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Chapter: Medicine Study Notes : Gastro-Intestinal

Ulcerative Colitis (UC)

Chronic inflammation of colonic mucosa (only). Unknown aetiology

Ulcerative Colitis (UC)


·        = Chronic inflammation of colonic mucosa (only).  Unknown aetiology




·        More common than Crohn‟s.

·        1 in 1500 in US.  Rare in developing countries

·        Peak incidence in 25 – 30 year olds

·        Smoking is protective

·        Risk in 1st degree relatives increases 15-fold

·        F > M, W > B


Symptoms & Signs


·        Diarrhoea if disease extends above rectosigmoid junction

·        Mucus and blood per rectum

·        Urgency to defaecate

·        Abdominal pain, tenderness

·        Relapsing-remitting in 65% patients

·        If severe attack: fever, tachycardia, hypoalbuminaemia

·        May have: erythema nodosum, arthropathy, aphthous ulcers in mouth and liver complications




·        Stool culture: exclude infectious 

·        Bloods: ­ESR and acute phase proteins

·        Possible deficiencies: Fe, Hb, albumin, electrolyte abnormalities

·        Sigmoidoscopy: red, raw, granular mucosa

·        Colonoscopy & biopsy.  Spreads from rectum to some point in colon.




·        Macroscopic appearance: 

o   Begins in rectum and extends in continuity to left colon. 40 – 50% limited to rectosigmoid colon. 10% have pan-colitis, may also develop „backwash‟ ileitis.

o  Mild: Erythema only. Severe: Mucosal haemorrhages and broad-based ulcerations (not deep though). Normal appearance during relapses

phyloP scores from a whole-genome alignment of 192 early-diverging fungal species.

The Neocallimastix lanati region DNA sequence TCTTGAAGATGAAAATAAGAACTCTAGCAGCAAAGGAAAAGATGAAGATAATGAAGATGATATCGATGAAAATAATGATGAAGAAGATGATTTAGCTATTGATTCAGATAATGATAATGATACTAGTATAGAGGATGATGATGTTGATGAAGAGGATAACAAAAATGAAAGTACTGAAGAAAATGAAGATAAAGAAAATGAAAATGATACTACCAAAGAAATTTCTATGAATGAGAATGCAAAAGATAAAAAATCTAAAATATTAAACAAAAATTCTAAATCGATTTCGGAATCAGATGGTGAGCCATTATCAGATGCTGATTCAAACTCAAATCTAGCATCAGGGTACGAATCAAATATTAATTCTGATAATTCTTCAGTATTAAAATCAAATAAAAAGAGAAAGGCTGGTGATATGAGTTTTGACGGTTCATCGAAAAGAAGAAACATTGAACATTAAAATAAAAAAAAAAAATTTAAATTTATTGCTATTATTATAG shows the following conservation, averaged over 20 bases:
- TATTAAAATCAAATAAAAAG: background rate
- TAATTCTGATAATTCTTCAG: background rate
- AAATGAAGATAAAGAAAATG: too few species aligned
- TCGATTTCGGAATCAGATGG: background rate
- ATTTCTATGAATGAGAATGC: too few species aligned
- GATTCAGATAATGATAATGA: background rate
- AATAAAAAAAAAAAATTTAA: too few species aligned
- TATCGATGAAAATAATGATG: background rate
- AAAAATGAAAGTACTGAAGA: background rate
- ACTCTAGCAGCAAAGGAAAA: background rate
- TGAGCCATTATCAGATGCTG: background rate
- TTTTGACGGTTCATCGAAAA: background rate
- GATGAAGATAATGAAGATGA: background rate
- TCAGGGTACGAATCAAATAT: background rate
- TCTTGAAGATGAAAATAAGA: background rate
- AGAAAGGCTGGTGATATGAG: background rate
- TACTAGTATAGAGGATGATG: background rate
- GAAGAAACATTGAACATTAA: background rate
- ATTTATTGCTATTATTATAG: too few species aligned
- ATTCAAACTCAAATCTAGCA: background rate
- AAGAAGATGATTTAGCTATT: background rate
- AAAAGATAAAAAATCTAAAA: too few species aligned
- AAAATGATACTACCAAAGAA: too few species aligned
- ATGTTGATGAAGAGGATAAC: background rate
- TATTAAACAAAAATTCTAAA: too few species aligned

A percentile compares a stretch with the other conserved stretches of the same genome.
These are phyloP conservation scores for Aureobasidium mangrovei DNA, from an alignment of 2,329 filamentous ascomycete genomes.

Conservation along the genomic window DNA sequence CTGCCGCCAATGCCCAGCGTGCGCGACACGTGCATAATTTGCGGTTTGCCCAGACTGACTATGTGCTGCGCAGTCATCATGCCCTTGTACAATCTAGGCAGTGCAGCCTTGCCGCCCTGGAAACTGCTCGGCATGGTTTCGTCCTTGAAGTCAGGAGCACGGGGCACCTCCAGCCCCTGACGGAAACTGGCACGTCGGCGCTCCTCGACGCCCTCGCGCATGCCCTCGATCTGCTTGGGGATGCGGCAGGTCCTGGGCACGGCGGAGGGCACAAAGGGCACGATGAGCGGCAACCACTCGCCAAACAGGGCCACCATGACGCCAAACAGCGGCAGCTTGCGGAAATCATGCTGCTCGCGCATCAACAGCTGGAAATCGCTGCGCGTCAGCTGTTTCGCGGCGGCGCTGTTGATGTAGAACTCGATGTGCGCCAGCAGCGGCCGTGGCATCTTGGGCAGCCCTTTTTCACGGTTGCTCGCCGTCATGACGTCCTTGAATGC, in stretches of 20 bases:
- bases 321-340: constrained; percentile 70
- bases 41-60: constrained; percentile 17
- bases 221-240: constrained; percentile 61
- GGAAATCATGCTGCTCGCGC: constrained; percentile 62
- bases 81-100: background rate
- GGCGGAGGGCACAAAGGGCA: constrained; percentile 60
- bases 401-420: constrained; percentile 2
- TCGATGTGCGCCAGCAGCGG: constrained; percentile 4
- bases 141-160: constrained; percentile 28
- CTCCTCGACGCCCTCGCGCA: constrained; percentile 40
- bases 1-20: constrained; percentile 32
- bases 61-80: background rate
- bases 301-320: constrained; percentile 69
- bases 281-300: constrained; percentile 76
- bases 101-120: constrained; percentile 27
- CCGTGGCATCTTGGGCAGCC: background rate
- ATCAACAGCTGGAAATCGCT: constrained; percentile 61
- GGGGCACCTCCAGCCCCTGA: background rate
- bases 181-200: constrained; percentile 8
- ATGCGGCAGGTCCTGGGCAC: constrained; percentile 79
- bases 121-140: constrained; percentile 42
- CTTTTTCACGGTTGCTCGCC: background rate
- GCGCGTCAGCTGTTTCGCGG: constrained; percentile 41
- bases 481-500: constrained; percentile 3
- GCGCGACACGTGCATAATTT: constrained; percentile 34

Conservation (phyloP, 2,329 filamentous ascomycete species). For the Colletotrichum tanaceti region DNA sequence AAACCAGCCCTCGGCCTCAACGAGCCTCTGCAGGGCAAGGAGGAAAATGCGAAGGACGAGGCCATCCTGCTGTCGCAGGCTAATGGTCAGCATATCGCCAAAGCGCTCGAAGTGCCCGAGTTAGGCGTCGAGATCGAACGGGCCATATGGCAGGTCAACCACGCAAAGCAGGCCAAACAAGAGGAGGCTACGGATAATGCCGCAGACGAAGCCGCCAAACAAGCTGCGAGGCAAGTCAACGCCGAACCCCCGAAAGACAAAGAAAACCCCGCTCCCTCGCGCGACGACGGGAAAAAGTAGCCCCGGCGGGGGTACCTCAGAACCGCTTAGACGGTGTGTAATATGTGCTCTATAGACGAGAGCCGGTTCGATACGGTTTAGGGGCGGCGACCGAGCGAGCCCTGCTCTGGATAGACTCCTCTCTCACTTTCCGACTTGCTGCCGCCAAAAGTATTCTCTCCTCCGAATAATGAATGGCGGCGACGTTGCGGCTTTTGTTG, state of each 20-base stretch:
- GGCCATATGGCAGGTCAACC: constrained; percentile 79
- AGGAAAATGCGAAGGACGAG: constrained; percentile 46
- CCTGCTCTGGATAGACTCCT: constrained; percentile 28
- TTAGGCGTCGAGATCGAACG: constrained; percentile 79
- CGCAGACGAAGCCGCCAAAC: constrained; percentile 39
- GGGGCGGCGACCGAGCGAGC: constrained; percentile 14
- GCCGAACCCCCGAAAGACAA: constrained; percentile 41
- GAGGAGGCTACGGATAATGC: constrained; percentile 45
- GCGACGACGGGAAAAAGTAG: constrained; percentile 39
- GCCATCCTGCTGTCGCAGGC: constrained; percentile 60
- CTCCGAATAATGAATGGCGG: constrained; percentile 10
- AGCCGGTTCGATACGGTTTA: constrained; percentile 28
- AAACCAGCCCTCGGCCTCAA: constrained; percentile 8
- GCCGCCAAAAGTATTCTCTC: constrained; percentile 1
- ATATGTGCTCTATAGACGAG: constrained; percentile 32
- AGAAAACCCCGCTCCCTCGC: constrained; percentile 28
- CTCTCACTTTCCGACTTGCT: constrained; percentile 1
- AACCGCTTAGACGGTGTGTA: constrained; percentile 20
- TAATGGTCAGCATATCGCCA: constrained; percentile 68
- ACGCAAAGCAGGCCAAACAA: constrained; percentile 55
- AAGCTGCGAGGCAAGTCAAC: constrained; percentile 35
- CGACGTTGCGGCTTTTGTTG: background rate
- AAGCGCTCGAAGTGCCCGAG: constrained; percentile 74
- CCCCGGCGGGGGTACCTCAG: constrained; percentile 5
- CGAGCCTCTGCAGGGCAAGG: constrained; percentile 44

o  Pseudopolyps: islands of remaining, regenerating mucosa

·        Microscopic appearance:

o  Mucosal inflammation only: mucosal ulcers

o  Neutrophils, plasma cells, histiocytes in lamina propria 

o  Crypt abscesses (neutrophils in crypt) suggestive of UC rather than Crohn‟s. May extend into laminar propria to produce ulcers

o  Chronically, mucosa becomes thin and atrophic

o  Distortion of crypt architecture, branching

o  Overtime ® dysplasia ® flat carcinomas (cf raised in colorectal cancer)


Differential diagnosis


·        Microscopic (lymphocytic colitis), Collangenous colitis or Crohn‟s colitis

·        Irradiation proctitis

·        Infection, IBS, or Cancer

·        CMV or herpes simplex in immunosuppressed patients




·        Anaemia due to chronic blood loss 

·         Toxic megacolon: diameter of transverse colon > 5.5 cm. Acute dilation of colon due to loss of muscle tone ® ­gas ® distension ® vascular occlusion ® necrosis. May rupture ® peritonitis. Emergency

·        ­Risk of colon carcinoma.  Key risk facts: 

o   How long have they had it (main one): 1% at 10 years, 30% at 30 years.  Require regular screening

o  How much bowel is affected: greatest in pancolitis.  Minimal with only rectal involvement

o  How well controlled is the inflammation

o  Aggressive flat lesions, infiltrates quickly into lymphatics in submucosa

·        Perforation

·        Fibromuscular strictures (check to exclude malignancy)




·        Sulphasalazine +/- steroids (or azathioprine).  Need regular FBCs


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